Many web hosts have begun to include SSL certificates in various packages they offer, which can be a sensible choice if you’re creating a new website – this way you’ll be able to manage both the hosting and the certificate from the same admin panel. In case you already have an existing website hosted with a provider that offers SSL certificates, it’s a good idea to install one as soon as possible.

Using Free SSL

If you decide to go the free SSL route (and that’s a perfectly legitimate choice), you might decide to use Let’s Encrypt, one of the leading certificate authorities (CA) and a service that makes installing it on your domain a snap. If you have shell access to your hosting account (those who operate through Plesk or C-Panel probably don’t), all you have to do is run a program called Certbot. It will authenticate your ownership and install the SSL certificate with very little pain.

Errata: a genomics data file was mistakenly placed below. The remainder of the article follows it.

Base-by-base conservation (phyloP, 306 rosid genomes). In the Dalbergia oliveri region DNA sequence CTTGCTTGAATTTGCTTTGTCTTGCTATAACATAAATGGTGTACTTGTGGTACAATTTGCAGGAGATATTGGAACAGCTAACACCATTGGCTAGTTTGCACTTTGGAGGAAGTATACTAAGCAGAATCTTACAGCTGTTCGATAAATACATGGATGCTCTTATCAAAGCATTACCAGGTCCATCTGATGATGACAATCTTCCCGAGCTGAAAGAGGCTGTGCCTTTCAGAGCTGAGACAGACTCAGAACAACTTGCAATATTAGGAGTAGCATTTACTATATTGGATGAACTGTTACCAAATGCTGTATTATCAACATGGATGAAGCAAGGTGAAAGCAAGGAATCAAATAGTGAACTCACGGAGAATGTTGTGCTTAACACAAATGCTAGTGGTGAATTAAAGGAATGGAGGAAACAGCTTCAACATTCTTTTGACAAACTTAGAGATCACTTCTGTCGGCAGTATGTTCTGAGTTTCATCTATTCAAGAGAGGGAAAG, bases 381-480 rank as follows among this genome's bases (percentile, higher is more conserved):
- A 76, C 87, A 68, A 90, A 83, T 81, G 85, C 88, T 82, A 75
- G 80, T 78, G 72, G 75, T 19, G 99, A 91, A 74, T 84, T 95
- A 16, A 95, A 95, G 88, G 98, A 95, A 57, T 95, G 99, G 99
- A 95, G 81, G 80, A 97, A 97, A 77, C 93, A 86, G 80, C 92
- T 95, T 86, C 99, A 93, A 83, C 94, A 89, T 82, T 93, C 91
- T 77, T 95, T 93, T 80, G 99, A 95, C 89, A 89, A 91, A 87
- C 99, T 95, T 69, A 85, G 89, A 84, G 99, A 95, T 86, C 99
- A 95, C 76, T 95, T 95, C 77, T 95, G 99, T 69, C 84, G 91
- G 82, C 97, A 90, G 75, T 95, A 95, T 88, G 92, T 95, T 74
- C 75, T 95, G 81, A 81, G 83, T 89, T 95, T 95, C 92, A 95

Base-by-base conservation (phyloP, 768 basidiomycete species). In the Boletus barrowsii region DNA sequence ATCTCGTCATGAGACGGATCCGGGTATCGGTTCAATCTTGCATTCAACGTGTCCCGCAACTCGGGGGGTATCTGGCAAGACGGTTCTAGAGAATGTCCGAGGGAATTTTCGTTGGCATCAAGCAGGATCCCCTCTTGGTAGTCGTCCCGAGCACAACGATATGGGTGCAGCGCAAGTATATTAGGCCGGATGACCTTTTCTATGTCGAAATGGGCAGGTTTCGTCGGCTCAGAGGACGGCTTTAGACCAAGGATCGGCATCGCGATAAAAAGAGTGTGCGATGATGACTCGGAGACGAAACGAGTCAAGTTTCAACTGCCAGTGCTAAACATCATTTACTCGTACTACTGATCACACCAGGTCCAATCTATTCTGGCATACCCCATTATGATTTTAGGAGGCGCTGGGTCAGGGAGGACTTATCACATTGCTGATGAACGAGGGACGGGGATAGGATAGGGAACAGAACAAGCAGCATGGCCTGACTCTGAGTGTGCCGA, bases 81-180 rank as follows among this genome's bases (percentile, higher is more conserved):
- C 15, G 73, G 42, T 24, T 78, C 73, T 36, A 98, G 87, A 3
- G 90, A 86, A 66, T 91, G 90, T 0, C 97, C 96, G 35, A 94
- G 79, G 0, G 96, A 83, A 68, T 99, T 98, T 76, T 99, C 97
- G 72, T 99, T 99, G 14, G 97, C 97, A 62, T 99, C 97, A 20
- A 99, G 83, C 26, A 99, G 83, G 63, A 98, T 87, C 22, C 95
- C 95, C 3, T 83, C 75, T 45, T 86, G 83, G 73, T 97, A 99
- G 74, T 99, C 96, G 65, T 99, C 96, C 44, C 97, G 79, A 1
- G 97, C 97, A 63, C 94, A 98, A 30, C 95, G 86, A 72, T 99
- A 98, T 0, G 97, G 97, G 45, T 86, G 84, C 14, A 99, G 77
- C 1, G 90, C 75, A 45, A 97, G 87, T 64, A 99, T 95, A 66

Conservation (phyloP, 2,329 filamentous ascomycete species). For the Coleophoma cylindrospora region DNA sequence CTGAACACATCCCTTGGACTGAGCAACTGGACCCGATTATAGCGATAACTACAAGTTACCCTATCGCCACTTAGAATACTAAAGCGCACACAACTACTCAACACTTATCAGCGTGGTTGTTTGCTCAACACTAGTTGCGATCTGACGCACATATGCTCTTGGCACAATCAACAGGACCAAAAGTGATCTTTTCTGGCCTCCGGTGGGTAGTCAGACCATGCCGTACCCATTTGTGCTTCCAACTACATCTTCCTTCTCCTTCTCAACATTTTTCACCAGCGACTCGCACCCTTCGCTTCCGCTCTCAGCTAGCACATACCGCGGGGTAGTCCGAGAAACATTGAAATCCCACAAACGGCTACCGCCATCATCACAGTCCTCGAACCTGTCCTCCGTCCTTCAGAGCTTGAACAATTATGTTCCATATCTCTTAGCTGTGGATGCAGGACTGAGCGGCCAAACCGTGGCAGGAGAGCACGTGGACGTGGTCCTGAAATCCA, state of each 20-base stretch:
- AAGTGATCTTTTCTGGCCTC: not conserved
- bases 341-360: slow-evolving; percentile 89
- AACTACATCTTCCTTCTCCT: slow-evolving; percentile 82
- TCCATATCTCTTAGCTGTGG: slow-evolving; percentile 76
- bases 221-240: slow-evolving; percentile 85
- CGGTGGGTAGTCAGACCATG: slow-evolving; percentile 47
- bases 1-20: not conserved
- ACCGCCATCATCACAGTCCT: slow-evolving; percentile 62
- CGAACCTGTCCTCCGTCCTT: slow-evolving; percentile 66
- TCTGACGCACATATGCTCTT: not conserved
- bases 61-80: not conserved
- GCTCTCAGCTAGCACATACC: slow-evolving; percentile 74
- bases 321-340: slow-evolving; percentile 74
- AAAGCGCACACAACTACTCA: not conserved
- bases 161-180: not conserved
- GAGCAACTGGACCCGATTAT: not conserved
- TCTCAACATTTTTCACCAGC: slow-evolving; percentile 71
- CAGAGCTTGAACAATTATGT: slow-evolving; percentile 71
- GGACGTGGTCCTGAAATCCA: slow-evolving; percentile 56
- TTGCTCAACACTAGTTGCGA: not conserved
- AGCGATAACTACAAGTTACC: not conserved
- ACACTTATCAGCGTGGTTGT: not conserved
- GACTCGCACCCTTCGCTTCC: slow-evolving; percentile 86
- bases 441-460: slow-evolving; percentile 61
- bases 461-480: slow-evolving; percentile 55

For domain owners without shell access, one of the most convenient free tools is ZeroSSL – it walks you through the entire process of verifying your domain ownership and installing the certificate on the website.

The Bottom Line

With the ongoing shift in Google’s attitudes towards non-secured websites, it should be clear that SSL certificates are paramount to safe and future-proof online operations. If you own a website without such protection, it’s in your best interest to get ahead of the curve and get this task done before it starts showing on your search rankings. Your visitors will appreciate the additional trust marks, and search engines will keep considering your pages worthy of being shown in their results.

Having troubles installing an SSL certificate on your website? Got other questions or would like to share your experience with SSL? Let’s discuss in the comments section below: